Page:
On May 8, 2013, the Bank filed a motion for reconsideration of the Court’s ruling to permit the plaintiffs to proceed to trial on their claims that the Bank provided financial services to Palestinian and Saudi charities and individuals that they allege served as “fronts” for Hamas. The Bank believes that the Court’s decision to permit any claim to proceed to trial conflicts with recent and controlling Second Circuit authority, including Rothstein v. UBS AG, 708 F.3d 82 (2d Cir. 2013) and In re Terrorist Attacks on Sept. 11, 2001 (Al Rajhi Bank), 2013 WL 1591883 (2d Cir. Apr. 17, 2013).
In Rothstein and Al Rajhi Bank the Court of Appeals affirmed the dismissal of Anti-Terrorism Act (ATA) claims brought against foreign financial institutions, holding that terror victims could not adequately allege that banking services were a proximate cause of the terrorist attacks in which they were injured. In denying, in part, the Bank’s motion for summary judgment, the District Court relied on Holder v. Humanitarian Law Project, 130 S. Ct. 2705 (2010), a decision involving a constitutional challenge to the ATA which the District Court in Rothstein described as being “likely irrelevant” to the proximate causation element of a civil liability ATA claim. Applying Humanitarian Law Project to civil ATA claims, according to the District Court in Rothstein, “would be like applying the rules of hockey to a game of lacrosse, on the theory that they both involve big sticks.” Nonetheless, the Linde Court relied almost exclusively on Humanitarian Law Project in rejecting the Bank’s argument that the plaintiffs could not prove the proximate causation element of their claims.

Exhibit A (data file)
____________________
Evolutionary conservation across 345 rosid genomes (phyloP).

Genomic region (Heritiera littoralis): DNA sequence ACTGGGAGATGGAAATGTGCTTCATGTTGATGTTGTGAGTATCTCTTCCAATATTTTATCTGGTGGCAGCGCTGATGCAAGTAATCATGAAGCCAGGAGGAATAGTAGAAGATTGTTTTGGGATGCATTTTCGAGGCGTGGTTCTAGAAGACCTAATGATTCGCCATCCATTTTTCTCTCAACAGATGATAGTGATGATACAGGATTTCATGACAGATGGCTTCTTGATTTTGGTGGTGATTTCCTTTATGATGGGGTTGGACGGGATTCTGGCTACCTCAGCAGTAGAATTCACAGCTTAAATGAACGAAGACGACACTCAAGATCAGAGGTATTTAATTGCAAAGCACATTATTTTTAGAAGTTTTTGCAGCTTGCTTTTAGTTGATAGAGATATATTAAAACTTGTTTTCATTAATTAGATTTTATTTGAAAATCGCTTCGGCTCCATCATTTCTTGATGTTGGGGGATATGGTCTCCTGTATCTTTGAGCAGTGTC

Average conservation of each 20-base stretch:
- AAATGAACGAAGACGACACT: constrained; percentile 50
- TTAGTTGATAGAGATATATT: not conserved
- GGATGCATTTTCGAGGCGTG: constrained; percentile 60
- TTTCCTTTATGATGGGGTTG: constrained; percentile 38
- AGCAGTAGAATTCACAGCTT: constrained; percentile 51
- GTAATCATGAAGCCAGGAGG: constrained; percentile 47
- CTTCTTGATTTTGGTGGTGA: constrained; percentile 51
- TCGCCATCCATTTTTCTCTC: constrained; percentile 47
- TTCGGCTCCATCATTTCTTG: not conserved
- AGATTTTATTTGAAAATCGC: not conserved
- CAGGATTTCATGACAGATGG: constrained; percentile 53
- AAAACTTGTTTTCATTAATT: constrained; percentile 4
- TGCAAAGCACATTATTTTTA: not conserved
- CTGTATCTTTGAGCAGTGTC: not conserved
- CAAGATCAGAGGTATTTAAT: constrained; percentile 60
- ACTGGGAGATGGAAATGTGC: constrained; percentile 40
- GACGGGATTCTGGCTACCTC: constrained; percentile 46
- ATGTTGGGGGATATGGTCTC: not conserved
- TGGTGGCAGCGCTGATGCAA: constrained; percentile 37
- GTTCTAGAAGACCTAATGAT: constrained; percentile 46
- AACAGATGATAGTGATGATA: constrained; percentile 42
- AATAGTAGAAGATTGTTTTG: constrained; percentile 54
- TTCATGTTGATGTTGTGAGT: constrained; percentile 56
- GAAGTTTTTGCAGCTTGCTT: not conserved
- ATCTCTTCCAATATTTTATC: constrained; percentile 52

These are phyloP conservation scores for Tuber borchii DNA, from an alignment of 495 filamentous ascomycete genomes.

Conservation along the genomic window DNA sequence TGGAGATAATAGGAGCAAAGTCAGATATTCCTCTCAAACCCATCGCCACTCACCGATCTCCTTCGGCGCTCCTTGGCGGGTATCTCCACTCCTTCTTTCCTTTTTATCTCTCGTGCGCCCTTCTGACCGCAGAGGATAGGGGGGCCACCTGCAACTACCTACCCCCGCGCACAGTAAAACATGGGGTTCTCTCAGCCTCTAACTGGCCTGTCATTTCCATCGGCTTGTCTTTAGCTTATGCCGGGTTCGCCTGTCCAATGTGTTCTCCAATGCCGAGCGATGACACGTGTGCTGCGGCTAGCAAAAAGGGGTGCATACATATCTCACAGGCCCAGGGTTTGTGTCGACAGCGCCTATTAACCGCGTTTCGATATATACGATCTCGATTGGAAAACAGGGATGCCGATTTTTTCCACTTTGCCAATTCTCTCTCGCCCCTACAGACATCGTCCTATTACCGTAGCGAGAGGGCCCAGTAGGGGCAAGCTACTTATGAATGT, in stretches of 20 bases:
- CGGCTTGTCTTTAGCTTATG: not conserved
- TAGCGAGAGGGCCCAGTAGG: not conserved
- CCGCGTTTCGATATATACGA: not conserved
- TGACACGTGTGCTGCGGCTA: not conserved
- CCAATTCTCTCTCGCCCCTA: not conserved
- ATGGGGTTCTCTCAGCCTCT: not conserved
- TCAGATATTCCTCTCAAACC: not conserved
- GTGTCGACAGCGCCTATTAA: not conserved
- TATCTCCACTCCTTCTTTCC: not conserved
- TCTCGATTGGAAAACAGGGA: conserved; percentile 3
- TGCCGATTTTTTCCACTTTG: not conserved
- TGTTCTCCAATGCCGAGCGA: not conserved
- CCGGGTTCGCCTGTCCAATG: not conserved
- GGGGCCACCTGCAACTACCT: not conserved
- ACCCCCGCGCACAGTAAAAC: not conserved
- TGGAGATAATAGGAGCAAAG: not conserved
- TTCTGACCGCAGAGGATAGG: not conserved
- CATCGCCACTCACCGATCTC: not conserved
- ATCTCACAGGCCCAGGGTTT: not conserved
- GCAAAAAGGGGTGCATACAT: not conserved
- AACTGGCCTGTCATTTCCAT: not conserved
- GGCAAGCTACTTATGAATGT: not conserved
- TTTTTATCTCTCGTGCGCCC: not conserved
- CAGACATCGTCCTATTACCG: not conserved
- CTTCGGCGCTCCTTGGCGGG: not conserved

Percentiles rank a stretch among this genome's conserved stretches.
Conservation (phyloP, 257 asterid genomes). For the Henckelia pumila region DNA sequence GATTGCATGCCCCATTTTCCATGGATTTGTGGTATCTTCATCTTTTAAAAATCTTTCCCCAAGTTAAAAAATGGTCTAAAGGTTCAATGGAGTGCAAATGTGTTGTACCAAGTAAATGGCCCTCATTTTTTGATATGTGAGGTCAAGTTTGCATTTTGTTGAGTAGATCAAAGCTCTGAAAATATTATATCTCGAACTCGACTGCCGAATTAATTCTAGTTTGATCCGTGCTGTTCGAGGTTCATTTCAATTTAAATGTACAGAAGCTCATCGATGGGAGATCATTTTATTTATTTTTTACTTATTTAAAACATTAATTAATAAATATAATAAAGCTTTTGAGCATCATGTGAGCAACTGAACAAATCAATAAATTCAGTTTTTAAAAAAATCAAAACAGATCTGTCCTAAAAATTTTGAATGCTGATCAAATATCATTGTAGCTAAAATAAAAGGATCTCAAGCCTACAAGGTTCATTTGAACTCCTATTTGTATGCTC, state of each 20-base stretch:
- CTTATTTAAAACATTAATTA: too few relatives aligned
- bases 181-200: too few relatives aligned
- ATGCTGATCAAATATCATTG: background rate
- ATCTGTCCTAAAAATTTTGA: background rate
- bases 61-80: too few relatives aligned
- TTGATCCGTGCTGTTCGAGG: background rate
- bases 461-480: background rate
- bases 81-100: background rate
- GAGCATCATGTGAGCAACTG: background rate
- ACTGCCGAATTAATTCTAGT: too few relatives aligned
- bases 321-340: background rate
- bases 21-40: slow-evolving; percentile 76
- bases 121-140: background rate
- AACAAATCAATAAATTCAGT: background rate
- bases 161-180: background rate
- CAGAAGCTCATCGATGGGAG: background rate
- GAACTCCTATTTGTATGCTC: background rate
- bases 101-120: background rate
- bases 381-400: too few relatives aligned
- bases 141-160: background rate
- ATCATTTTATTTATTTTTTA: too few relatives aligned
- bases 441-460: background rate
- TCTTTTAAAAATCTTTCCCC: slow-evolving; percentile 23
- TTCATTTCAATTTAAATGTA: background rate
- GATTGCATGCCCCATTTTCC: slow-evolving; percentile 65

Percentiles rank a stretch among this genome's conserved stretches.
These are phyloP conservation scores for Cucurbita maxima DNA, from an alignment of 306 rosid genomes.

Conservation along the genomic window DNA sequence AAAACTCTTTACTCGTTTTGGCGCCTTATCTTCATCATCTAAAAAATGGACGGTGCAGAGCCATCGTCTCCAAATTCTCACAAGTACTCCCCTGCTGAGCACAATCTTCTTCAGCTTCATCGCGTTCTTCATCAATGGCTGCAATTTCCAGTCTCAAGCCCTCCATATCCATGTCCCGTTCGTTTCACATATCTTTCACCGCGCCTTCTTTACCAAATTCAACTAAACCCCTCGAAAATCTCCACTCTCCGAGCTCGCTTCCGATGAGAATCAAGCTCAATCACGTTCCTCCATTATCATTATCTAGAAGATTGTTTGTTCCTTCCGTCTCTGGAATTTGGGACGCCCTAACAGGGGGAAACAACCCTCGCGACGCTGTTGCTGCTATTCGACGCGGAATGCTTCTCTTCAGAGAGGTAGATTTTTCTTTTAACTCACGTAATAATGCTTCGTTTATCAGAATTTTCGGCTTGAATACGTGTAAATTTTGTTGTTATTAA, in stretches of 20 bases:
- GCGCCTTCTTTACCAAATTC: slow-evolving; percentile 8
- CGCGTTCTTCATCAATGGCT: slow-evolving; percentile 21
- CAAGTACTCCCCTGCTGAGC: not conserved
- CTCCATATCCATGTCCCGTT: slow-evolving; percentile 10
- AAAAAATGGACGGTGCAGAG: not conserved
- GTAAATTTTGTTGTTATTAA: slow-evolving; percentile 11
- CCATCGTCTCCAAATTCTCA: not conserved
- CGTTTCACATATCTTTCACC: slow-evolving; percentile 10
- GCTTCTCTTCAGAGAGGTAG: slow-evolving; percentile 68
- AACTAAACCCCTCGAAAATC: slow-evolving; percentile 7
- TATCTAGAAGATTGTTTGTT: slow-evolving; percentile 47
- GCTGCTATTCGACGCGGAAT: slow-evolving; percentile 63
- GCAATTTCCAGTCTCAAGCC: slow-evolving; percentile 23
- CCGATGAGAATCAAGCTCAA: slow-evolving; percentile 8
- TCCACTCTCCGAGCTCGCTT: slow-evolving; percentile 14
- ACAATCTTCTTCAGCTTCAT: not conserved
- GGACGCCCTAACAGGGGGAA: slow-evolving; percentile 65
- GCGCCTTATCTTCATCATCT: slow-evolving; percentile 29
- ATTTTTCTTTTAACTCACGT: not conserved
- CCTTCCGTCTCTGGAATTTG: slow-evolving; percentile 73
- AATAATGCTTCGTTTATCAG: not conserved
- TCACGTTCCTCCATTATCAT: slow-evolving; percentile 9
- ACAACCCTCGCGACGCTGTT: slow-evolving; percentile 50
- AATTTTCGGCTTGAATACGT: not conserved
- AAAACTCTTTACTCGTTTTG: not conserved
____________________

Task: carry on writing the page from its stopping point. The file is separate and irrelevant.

If the District Court decides not to reconsider its ruling, the Bank has asked it to certify its decision to the Second Circuit, so that it can immediately decide whether the District Court correctly applied its holdings in Rothstein and Al Rajhi Bank.
On June 18, 2013 the District Court denied the Bank’s motion for reconsideration.